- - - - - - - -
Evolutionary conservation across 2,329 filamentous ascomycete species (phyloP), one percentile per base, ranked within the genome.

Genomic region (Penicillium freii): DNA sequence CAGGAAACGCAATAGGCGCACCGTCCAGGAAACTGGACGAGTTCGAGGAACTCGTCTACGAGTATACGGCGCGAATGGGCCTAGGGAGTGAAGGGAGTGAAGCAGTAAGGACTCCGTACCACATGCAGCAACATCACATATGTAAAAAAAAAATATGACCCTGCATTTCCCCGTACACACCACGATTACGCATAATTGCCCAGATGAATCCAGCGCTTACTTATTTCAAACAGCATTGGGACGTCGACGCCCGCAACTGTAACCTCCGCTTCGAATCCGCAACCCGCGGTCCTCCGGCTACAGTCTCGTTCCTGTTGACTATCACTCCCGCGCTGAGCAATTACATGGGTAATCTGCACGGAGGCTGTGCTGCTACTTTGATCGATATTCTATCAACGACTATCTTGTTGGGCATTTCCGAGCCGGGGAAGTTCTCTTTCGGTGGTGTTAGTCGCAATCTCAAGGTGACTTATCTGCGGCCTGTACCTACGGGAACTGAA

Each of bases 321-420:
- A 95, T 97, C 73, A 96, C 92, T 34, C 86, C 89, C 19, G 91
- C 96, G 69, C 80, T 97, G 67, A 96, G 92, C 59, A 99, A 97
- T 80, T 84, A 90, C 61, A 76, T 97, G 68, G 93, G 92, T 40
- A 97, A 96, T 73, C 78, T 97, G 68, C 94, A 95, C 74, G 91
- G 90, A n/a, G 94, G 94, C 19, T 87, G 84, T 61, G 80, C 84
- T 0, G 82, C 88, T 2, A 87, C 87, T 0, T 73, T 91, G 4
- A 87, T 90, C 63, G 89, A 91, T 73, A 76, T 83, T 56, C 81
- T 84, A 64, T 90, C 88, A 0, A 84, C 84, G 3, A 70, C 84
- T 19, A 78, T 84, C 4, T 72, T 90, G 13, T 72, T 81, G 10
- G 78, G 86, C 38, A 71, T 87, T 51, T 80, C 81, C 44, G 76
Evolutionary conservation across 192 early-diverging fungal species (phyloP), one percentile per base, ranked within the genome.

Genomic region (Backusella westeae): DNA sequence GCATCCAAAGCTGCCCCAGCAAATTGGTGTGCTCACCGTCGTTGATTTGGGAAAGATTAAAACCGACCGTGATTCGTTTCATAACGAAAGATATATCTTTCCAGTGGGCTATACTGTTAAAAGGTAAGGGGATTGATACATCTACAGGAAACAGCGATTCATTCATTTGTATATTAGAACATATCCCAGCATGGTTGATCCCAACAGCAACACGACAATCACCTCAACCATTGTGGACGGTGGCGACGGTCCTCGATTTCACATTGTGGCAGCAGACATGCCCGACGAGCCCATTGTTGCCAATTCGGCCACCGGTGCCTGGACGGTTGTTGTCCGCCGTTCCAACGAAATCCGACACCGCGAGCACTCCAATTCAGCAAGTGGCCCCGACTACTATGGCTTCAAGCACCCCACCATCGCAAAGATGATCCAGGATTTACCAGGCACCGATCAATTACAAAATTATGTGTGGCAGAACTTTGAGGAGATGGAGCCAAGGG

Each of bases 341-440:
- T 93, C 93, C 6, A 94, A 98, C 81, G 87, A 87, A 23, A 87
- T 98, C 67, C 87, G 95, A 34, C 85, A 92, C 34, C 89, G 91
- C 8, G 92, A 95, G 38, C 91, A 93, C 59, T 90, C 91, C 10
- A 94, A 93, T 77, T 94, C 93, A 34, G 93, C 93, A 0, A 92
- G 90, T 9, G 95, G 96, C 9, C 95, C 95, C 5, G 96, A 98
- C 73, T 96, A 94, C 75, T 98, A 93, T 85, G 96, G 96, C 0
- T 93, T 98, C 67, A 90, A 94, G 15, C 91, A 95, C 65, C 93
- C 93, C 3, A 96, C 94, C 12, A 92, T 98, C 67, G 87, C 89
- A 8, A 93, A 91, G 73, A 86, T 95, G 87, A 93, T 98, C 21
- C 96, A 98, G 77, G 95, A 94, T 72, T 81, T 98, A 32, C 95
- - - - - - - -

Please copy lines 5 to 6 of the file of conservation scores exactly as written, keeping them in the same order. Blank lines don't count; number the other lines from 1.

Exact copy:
- C 96, G 69, C 80, T 97, G 67, A 96, G 92, C 59, A 99, A 97
- T 80, T 84, A 90, C 61, A 76, T 97, G 68, G 93, G 92, T 40